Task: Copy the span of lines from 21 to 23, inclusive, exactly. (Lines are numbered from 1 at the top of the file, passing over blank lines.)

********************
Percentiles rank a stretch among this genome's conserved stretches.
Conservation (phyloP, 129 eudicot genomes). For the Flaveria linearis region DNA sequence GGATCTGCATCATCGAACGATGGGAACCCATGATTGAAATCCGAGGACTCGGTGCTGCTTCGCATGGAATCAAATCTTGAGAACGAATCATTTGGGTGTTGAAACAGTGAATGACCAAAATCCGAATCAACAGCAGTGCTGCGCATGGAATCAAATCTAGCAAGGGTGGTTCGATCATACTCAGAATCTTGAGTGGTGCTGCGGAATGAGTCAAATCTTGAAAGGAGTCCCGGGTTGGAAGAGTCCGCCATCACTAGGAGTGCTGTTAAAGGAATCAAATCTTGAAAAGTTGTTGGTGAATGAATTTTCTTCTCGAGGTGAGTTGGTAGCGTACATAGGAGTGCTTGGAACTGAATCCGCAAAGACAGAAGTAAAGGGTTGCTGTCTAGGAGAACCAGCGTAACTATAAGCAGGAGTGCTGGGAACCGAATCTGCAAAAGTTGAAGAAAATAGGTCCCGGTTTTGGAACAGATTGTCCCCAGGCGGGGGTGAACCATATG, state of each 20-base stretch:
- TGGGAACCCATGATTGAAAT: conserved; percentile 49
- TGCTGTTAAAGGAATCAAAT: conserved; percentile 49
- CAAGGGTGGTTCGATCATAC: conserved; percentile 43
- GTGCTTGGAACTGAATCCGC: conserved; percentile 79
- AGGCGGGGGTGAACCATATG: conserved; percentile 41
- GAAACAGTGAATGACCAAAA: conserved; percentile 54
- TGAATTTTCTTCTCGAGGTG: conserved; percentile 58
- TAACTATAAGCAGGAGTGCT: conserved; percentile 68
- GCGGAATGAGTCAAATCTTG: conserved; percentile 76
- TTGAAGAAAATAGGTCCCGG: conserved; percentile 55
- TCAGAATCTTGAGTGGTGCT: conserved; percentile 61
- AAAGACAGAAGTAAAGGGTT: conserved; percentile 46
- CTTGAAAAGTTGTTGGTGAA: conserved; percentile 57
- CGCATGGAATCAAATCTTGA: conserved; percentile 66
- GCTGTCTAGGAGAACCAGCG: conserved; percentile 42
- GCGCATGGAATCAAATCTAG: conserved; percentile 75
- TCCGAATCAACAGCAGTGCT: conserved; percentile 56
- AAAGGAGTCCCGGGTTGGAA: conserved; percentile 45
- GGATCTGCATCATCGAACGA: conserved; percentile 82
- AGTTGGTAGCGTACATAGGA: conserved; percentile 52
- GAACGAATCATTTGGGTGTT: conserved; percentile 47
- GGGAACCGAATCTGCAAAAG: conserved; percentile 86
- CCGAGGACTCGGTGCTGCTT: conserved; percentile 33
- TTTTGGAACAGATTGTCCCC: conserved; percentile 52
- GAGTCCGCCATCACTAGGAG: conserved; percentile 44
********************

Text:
- GGATCTGCATCATCGAACGA: conserved; percentile 82
- AGTTGGTAGCGTACATAGGA: conserved; percentile 52
- GAACGAATCATTTGGGTGTT: conserved; percentile 47